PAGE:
Presumptive Republican U.S. presidential nominee Donald Trump on Wednesday unveiled the names of 11 judges - eight men and three women, all white and all conservative - he would consider, if elected, to replace the late Antonin Scalia on the Supreme Court.
Six of them are judges who were appointed to federal appeals courts around the country by Republican former President George W. Bush. The other five serve on various state supreme courts.
Scalia's replacement could tip the ideological balance of the court, which now is evenly divided with four conservative justices and four liberals. Scalia, who died in February, was one of the court's most conservative justices.
All of Trump's 11 judges are listed as affiliated with the Federalist Society on the influential conservative legal group's website. The organization is known as a breeding ground for conservative legal thinkers.
It is unusual for a presidential candidate to release names of potential Supreme Court or Cabinet nominees before winning an election.
But Trump is working to assure conservatives in his own party that, if elected president on Nov. 8, he would not appoint a liberal or moderate to the court. Trump allies had encouraged him to announce the names of potential court nominees in order to allay fears among conservatives wary of a Trump presidency.
Trump's list includes: Steven Colloton of Iowa, a judge on the 8th U.S. Circuit Court of Appeals; Raymond Gruender of Missouri, also a judge on the 8th Circuit Court of Appeals; and Thomas Hardiman of Pennsylvania, a judge on the 3rd Circuit Court of Appeals.
It also includes: Raymond Kethledge of Michigan, a judge on the 6th Circuit Court of Appeals; William Pryor of Alabama, a judge on the 11th Circuit Court of Appeals; and Diane Sykes of Wisconsin, a judge on the 7th Circuit Court of Appeals.
The state supreme court jurists include: Allison Eid of Colorado; Joan Larsen of Michigan; Thomas Lee of Utah; David Stras of Minnesota; and Don Willett of Texas.
Democratic President Barack Obama in March named centrist appellate court judge Merrick Garland to fill the vacancy. But the Republican-led Senate has refused to hold confirmation hearings or a vote, insisting that Obama's successor, to be elected in November, should get to select Scalia's replacement.
Trump said in a statement called the 11 judges "representative of the kind of constitutional principles I value" and said he would use the list as a guide for nominating a justice.
Willett in the past year has posted several comments on Twitter mocking Trump, even referring to him as "Darth Trump," a twist on the "Star Wars" villain Darth Vader. Willett last June posted about imagining Trump selecting a Supreme Court nominee.
"The mind reels. *weeps-can't finish tweet*," Willett wrote, suggesting he was crying at the idea.
Asked to comment on Willett's Twitter remarks, Trump spokeswoman Hope Hicks said, "Mr. Trump's sole focus is considering the best potential individuals based on their constitutional principles."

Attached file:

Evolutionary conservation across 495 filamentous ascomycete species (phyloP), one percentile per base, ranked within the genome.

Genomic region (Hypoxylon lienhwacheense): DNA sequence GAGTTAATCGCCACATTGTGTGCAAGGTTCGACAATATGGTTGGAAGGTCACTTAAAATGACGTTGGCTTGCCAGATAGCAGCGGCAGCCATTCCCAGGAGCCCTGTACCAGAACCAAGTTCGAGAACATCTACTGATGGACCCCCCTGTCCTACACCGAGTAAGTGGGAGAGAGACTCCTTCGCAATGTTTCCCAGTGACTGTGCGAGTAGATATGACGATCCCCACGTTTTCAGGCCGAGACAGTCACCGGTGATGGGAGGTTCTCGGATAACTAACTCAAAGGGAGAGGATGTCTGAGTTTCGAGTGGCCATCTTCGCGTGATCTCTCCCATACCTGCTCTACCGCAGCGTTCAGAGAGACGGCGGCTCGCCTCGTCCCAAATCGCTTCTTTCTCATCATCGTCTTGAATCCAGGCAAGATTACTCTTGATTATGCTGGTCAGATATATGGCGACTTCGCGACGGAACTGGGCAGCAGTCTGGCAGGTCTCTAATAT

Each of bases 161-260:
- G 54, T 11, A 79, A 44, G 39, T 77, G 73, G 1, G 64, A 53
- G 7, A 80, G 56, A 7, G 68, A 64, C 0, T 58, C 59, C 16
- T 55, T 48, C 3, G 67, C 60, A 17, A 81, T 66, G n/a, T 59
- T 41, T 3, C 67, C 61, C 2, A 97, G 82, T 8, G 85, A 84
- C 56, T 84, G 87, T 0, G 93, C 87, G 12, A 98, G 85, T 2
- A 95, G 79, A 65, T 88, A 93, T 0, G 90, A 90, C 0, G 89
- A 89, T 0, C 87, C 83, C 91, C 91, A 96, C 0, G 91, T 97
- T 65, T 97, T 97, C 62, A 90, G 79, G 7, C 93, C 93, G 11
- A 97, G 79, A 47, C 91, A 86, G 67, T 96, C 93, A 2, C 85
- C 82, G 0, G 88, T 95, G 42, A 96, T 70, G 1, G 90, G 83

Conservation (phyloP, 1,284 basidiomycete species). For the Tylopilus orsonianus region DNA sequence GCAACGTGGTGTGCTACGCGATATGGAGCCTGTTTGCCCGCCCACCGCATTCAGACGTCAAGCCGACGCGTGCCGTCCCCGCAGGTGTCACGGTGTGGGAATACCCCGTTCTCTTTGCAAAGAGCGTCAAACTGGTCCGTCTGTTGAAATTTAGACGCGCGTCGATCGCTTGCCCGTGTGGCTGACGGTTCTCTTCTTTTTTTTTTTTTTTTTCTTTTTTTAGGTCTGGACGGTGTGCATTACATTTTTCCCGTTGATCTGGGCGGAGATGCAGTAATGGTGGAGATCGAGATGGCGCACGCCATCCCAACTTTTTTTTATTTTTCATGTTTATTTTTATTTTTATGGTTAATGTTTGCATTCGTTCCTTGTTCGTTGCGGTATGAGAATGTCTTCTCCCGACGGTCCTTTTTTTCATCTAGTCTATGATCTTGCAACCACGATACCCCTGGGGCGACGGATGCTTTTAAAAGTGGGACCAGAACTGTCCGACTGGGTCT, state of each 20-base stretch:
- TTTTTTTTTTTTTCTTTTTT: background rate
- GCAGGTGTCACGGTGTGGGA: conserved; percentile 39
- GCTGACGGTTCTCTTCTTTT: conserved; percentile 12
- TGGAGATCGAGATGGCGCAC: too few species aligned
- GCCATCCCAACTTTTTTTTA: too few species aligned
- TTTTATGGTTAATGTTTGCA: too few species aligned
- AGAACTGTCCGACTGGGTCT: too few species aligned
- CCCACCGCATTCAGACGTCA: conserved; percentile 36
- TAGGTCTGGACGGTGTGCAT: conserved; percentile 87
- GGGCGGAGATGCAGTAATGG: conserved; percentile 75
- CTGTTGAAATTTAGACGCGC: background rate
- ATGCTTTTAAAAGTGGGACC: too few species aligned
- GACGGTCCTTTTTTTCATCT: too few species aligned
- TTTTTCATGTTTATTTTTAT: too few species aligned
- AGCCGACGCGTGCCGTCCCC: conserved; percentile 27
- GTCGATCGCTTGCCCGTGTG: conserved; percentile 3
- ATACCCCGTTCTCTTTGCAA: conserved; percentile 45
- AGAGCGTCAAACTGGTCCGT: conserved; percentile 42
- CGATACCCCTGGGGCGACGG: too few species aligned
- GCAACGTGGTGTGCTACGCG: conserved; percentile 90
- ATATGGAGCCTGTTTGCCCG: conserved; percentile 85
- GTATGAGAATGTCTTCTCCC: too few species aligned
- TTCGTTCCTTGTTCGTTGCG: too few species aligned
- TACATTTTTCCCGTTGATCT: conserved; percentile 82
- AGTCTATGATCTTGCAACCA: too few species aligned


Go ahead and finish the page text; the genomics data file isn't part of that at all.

Lee is the brother of Republican Senator Mike Lee of Utah, one of the most conservative members of the U.S. Senate.
"I don't know everyone on the list, but those I do know would all be great Supreme Court Justices. Of course I do believe one name on that list stands head and shoulders above the rest," said Mike Lee, a member of the Senate Judiciary Committee that would consider any nomination.
Sykes is the former wife of conservative Wisconsin radio host Charles Sykes, who posted on Twitter that she would make a great justice but added: "I simply don't believe Trump."
White House spokesman Josh Earnest, at his daily briefing, said he would be surprised if any Democrat would describe any of Trump's picks "as a consensus nominee."
"But the individual President Obama has put forward is somebody that Republicans have described as a consensus nominee," Earnest said of Garland, adding that it would be wise for the Senate to act on Obama's nominee.
Liberal advocacy group People for the American Way said Trump's list includes "conservative dream justices."
Trump's list does not include some prominent conservatives who are viewed as Washington insiders and have been mentioned as potential nominees in the past, including appeals court judge Brett Kavanaugh and Paul Clement, a former solicitor general under Bush.
Most of the 11 judges did not respond to requests for comment.
"Joan Larsen is working along with the rest of Michigan's Supreme Court to provide common-sense, rule-of-law justice. That is her focus and will remain her focus," her campaign spokesman Stu Sandler said. Larsen was appointed to the post and is now running for election to a full term.
In March, Trump said he would consult with the conservative Heritage Foundation think tank to compile a list of potential nominees.